No commenters have described Arthouse Executive Director Sue Graze as responsible for the institution’s recent problems.


Will Brand April 14, 2011 at 5:48 pm

It’s worth mentioning, too, that Dario Robleto has a show up at D’Amelio Terras until Saturday.

artchooser April 14, 2011 at 11:29 pm

AND that he hasn’t been San Antonio based for a while now…Houston gets to lay claim to him, presently.

Anonymous April 15, 2011 at 5:25 am

An institutional shift away from exhibitions and toward the promotion of education and membership departments has been at work for some time – this is nothing new. However, combined with the economic downturn, the downsizing of curatorial departments is a recent and saddening consequence.

Of course, I have personal interest in the curatorial field. I recently applied for a Curatorial Assistant position, interviewed with three members of the department, and then, five months after my initial application, I was told that there would no longer be room in the budget for the position. At least I couldn’t take the decision personally. The Curatorial Assistant position used to be a stepping-stone for young curators, but fewer and fewer of these positions have become available. Seen as an entry-level position, it’s no surprise that this position is one of the first to be cut. The problem for a lot of the other curators I know who have graduated within the past few years is how to gain experience – and a living – when the usual route to gaining work experience in a museum is no longer available.

kalalaumango April 16, 2011 at 4:16 pm

the art was not suited to the teens passing through the space?? if you’re running an Anaheim general audience animation why are you inviting that work to your space in the first place?? reconfiguring the artist’s work without their permission after curating was set?? i see. from above [“Donors give for facilities, exhibitions, productions, education, programs, trips, and special events – but why not for the overworked, underpaid staff that make it all go?”] GooD PoinT.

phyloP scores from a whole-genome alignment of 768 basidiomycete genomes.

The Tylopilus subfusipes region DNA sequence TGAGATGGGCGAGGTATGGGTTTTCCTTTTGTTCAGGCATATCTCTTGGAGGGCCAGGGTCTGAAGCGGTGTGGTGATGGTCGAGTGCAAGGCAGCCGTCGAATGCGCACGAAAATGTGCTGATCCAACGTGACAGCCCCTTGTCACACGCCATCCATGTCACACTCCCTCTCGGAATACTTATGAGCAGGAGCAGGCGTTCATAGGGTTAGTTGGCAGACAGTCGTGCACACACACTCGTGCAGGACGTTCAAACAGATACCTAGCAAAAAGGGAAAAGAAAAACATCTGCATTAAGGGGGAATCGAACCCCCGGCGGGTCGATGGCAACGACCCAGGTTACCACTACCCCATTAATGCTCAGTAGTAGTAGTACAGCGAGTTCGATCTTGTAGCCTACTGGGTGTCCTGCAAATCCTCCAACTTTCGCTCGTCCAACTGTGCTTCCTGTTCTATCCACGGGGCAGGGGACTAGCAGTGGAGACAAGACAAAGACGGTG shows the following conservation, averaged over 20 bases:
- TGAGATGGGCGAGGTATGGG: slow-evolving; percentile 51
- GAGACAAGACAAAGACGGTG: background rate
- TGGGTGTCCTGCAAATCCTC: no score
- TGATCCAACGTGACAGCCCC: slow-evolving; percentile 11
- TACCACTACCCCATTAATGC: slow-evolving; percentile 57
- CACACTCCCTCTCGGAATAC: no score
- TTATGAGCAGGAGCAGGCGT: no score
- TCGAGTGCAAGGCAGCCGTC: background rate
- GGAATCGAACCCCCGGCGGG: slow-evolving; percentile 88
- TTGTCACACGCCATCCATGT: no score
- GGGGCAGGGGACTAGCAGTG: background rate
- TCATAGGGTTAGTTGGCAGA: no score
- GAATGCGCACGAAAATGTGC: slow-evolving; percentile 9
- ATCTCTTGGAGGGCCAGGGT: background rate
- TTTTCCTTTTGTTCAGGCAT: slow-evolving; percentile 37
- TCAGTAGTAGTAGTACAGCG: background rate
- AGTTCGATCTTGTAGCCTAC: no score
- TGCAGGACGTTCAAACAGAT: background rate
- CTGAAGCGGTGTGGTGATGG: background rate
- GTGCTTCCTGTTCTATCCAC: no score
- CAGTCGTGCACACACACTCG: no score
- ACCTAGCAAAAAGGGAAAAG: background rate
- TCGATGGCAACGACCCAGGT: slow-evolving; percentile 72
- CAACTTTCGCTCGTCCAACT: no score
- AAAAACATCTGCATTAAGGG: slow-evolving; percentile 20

Mocary April 18, 2011 at 5:36 pm

Elizabeth did a fine job when she was the curator of the Kemper Museum in Kansas City. I’m very sorry to hear about this turn of events in Austin.
– Mo Dickens, Belger Arts Center

Save My Art May 26, 2011 at 3:03 pm

I am most curious as to what was ‘not suited’ for teens? in 2011 I hardly think that their isn’t anything that they haven’t seen.  Perhaps conservative Texans should stay out of the expressive art world

Floyd6401 December 25, 2011 at 11:03 pm

I lived in Austin for many years and always thought if an artist wanted to get ahead in the art world, this was one of the best place to be. Thanks to the political-correctness and
politics of a so called Arthouse Executive Director Sue Graze, we all as artist are
loosing a great person in Elizabeth Dunbar. “The buck stops with Sue Graze.”  Why is there not more comments that she may be the only one in this whole wide world, responsible for all its recent problems..  This I think is worst then Elizabeth being let go.
Think about that.  Also I’m sure, an Assistant Curatorial at the Arthouse would in all probability do a better job.